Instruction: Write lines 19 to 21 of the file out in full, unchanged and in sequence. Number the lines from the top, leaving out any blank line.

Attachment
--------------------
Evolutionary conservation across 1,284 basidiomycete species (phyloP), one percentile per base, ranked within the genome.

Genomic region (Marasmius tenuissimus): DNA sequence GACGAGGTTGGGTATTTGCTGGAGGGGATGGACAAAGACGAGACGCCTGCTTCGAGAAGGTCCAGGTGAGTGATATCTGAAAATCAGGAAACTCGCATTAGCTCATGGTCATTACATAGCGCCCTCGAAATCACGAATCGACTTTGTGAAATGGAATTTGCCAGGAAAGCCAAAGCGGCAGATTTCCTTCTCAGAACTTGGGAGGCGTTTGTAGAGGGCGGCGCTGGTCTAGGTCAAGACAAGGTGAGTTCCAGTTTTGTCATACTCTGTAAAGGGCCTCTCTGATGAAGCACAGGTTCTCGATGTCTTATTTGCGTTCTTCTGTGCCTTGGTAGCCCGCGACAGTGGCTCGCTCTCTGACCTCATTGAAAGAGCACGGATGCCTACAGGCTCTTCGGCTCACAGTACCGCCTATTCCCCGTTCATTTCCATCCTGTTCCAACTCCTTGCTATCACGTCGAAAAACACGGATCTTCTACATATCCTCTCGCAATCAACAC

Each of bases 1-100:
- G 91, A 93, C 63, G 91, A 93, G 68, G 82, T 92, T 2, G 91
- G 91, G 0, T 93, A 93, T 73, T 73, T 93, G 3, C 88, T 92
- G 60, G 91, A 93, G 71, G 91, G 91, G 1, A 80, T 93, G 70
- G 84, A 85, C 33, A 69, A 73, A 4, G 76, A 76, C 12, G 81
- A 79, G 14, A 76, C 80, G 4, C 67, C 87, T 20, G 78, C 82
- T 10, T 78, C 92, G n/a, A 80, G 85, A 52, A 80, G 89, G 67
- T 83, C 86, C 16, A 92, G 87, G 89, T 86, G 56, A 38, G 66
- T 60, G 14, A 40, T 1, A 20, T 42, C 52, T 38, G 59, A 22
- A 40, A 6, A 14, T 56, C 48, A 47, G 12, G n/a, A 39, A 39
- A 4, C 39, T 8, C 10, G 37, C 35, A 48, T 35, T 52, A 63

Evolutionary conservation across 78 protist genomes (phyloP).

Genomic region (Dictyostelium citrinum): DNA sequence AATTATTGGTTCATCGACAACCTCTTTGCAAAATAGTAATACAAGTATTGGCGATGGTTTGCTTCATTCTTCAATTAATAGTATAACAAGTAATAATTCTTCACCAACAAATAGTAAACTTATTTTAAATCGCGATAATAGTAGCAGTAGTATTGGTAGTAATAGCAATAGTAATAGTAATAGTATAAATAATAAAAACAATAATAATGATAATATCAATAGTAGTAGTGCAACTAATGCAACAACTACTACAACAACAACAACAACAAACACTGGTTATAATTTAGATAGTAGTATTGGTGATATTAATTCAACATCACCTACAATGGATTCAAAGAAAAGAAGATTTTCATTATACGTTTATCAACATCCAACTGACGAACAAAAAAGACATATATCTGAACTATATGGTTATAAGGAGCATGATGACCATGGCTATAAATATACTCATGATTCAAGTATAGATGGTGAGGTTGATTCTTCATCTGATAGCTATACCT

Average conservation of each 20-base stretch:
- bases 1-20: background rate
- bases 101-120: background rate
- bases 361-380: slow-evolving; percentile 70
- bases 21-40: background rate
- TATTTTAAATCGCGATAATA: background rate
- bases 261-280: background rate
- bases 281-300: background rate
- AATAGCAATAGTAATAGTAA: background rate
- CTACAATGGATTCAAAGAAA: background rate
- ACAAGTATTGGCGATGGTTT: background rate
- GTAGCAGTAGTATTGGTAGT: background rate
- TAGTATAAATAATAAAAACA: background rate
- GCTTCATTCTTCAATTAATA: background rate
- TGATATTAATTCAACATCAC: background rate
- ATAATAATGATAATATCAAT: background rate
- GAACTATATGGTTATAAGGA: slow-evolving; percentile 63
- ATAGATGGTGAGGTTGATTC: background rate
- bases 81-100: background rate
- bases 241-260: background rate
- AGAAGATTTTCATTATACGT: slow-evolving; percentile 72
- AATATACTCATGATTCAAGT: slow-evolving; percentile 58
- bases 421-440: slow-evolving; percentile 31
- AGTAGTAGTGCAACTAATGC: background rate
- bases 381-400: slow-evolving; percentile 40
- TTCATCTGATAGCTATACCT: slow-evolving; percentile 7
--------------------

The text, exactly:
- bases 361-380: slow-evolving; percentile 70
- bases 21-40: background rate
- TATTTTAAATCGCGATAATA: background rate